The reduction of the size of a data set, such as a packet or file, so that it requires less storage space or can be transmitted with less bandwidth. Compression is carried out in software (software compression) or dedicated hardware (hardware compression). Software compression speed is dependent on computer processor power, whereas hardware compression potentially gives superior performance without loading the host system and is transparent to the user. Data transfer speed and total storage capacity are affected by the data compression achieved. Compression is a process of removing fine-grained redundancy from data prior to storing or transmitting it. The granularity may vary, but generally compression deals with redundancy in grains of a few bytes. This is as compared to deduplication, which deals with redundancy in a granularity generally in KB or larger. Because of the difference in granularity between deduplication and compression, deduplicated data can generally be further reduced in size with compression techniques. Compression relies on finding patterns in the data. If the data is very random in nature (for example, due to it having been encrypted), the amount of achievable compression will be low to zero.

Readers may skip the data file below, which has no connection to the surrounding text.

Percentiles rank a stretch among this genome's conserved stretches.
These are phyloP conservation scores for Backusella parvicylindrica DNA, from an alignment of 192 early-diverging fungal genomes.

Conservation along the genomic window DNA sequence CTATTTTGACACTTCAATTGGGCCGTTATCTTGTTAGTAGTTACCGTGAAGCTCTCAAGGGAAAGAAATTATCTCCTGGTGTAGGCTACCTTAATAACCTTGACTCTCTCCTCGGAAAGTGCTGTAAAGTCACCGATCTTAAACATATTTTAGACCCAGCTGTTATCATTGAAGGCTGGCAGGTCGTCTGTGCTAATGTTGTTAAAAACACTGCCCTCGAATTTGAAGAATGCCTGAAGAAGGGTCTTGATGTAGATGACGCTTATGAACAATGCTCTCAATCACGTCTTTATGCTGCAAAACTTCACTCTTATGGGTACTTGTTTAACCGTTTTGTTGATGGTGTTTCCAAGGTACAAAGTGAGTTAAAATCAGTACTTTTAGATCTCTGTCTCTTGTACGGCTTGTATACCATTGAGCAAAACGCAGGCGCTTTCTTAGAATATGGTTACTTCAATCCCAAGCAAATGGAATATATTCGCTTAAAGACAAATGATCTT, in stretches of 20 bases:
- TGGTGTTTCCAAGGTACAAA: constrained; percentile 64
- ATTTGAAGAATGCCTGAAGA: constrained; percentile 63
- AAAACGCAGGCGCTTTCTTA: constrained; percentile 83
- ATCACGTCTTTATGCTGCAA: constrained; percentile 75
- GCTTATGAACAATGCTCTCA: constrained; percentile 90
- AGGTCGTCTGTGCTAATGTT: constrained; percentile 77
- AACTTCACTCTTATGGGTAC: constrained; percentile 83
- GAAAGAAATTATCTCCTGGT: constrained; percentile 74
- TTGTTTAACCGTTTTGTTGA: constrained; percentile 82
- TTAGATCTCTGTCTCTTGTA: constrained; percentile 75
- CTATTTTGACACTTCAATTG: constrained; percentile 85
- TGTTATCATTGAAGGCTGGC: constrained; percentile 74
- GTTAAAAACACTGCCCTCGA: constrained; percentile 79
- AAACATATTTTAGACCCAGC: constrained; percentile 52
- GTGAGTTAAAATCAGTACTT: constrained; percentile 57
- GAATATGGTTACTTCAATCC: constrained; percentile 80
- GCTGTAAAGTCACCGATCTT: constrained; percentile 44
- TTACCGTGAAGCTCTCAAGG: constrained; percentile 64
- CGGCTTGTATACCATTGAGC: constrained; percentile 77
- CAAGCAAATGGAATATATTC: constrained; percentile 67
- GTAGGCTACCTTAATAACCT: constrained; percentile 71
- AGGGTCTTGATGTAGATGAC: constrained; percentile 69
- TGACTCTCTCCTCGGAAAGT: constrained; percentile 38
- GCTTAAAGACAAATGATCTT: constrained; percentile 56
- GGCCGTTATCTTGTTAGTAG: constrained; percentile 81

In the digital age, maximizing asset value often means using different storage tiers with different cost and access characteristics for data in different stages of its life.
Enterprise deduplication appliances with the power and performance needed for data centers, multi-site installations, and cloud environments.
Variable-length deduplication typically reduces disk backup capacity by more than 90% and allows existing networks to be used for automated DR protection.
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